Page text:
Tech

When it comes to rats, even scientists can get caught up in the blame game.

For you see, in the case of the most common, the brown rat, its species name (Rattus norvegicus) is really a misnomer.

No one knows why this became the accepted nomenclature, though perhaps, English naturalists first wanted to pin it on the Norwegians---even though there was no evidence they ever came from Norway.

With opioid addiction officially declared a public health emergency in the U.S., medical intervention to treat the illness is increasingly important in responding to the epidemic. Now, a new study concludes that two of the top medications available for outpatient, office-based treatment, once initiated, are equally safe and effective in curtailing opioid use, relapse, treatment drop-out and overdose.

Researchers are calling for a randomised clinical trial to be carried out to investigate the potential role of vitamin D supplementation in improving live birth rates following assisted reproduction treatment (ART).

This follows a review and meta-analysis published today (Wednesday) in Human Reproduction [1], one of the world's leading reproductive medicine journals, that shows a strong link between low vitamin D concentrations in women and lower live birth rates after ART compared to women who have the right amount of vitamin D in their bodies.

BINGHAMTON, NY - Emoticons, irregular spellings and exclamation points in text messages aren't sloppy or a sign that written language is going down the tubes -- these "textisms" help convey meaning and intent in the absence of spoken conversation, according to newly published research from Binghamton University, State University of New York.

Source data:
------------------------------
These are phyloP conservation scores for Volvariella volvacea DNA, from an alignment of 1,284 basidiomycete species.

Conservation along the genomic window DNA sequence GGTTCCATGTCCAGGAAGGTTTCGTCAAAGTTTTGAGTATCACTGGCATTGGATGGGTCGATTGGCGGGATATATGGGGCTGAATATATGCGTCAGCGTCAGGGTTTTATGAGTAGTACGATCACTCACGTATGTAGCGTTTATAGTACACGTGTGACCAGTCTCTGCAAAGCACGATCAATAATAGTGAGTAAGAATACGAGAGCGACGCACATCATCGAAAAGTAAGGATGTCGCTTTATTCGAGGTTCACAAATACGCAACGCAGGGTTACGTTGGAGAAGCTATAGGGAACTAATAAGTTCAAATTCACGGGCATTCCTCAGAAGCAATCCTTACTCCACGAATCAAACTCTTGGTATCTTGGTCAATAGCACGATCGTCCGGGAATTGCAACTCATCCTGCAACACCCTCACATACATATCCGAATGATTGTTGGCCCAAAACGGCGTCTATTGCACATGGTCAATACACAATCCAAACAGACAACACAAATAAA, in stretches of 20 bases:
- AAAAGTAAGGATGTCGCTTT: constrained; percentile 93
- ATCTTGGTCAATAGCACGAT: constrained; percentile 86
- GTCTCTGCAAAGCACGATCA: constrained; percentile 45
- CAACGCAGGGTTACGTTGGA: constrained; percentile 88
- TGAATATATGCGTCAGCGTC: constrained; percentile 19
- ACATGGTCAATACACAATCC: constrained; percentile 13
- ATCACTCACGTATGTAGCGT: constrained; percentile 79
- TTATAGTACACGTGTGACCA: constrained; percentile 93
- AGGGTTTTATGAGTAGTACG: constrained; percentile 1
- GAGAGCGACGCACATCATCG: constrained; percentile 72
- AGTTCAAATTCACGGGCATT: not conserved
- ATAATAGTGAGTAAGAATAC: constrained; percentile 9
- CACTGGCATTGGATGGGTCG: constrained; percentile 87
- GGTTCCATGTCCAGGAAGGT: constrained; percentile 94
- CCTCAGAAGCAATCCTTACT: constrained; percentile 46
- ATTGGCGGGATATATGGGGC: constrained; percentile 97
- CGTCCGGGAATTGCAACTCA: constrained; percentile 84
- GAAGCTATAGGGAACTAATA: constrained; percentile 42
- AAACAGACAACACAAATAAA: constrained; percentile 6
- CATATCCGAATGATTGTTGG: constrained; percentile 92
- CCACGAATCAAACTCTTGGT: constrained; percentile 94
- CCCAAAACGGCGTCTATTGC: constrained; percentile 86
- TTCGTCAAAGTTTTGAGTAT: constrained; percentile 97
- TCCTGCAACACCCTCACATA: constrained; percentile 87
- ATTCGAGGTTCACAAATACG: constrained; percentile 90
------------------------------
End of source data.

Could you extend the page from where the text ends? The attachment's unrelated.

The first astronomers had a limited toolkit: their eyes. They could only observe those stars, planets and celestial events bright enough to pick up unassisted. But today's astronomers use increasingly sensitive and sophisticated instruments to view and track a bevy of cosmic wonders, including objects and events that were too dim or distant for their sky-gazing forebears.

WASHINGTON, DC -- Advanced prosthetic limbs and eyes as well as brain-machine interfaces are harnessing existing neural circuitry to improve the quality of life for people with sensory impairment, according to studies presented today at Neuroscience 2017, the annual meeting of the Society for Neuroscience and the world's largest source of emerging news about brain science and health.

Electrical engineers at the University of California San Diego have developed a faster collision detection algorithm that uses machine learning to help robots avoid moving objects and weave through complex, rapidly changing environments in real time. The algorithm, dubbed "Fastron," runs up to 8 times faster than existing collision detection algorithms.

Researchers at Queen's University Belfast together with the University of Vienna have discovered that treatment for the antibiotic resistant bacteria Klebsiella pneumoniae could lie within our bodies' natural defences.

Multidrug resistance of microbes poses a serious global threat to human health. Globally, 700,000 people die every year due to antimicrobial resistance.

LA JOLLA, Calif. -- Nov. 14, 2017 -- Scientists have performed a successful test of a possible new drug in a mouse model of an autism disorder. The candidate drug, called NitroSynapsin, largely corrected electrical, behavioral and brain abnormalities in the mice.

NitroSynapsin is intended to restore an electrical signaling imbalance in the brain found in virtually all forms of autism spectrum disorder (ASD).

Technology developed at the University of Waterloo is paving the way for artificial intelligence (AI) to break free of the internet and cloud computing.

New deep-learning AI software produced with that technology is compact enough to fit on mobile computer chips for use in everything from smartphones to industrial robots.

That would allow devices to operate independent of the internet while using AI that performs almost as well as tethered neural networks.